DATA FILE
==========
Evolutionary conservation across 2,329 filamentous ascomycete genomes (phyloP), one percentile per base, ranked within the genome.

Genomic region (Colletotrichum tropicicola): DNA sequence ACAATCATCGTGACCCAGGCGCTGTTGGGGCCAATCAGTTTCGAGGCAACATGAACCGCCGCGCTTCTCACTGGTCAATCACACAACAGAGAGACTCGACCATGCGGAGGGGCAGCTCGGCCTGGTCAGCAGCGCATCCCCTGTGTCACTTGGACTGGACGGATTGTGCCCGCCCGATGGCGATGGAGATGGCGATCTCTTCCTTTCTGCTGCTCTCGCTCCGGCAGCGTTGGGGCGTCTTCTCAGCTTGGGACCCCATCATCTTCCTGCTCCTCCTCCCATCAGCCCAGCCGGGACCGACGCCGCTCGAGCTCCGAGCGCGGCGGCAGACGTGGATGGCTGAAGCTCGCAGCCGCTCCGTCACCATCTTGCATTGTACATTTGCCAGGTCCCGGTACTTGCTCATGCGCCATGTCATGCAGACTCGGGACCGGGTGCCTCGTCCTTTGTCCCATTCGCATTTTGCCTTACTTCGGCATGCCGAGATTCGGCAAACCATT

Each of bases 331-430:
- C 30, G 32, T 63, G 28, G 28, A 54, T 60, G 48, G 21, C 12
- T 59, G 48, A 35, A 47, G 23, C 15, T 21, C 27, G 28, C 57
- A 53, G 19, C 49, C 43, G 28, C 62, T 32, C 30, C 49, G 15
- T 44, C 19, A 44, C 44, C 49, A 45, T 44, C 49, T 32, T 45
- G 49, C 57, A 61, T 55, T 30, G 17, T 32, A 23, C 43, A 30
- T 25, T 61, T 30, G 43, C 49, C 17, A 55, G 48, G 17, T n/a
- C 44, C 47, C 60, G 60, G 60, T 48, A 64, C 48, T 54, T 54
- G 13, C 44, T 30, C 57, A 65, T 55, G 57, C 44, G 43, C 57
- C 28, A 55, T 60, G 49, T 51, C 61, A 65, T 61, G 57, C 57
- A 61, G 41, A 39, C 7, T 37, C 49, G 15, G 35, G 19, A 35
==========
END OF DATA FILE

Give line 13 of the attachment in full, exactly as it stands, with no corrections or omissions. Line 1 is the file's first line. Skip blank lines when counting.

- A 61, G 41, A 39, C 7, T 37, C 49, G 15, G 35, G 19, A 35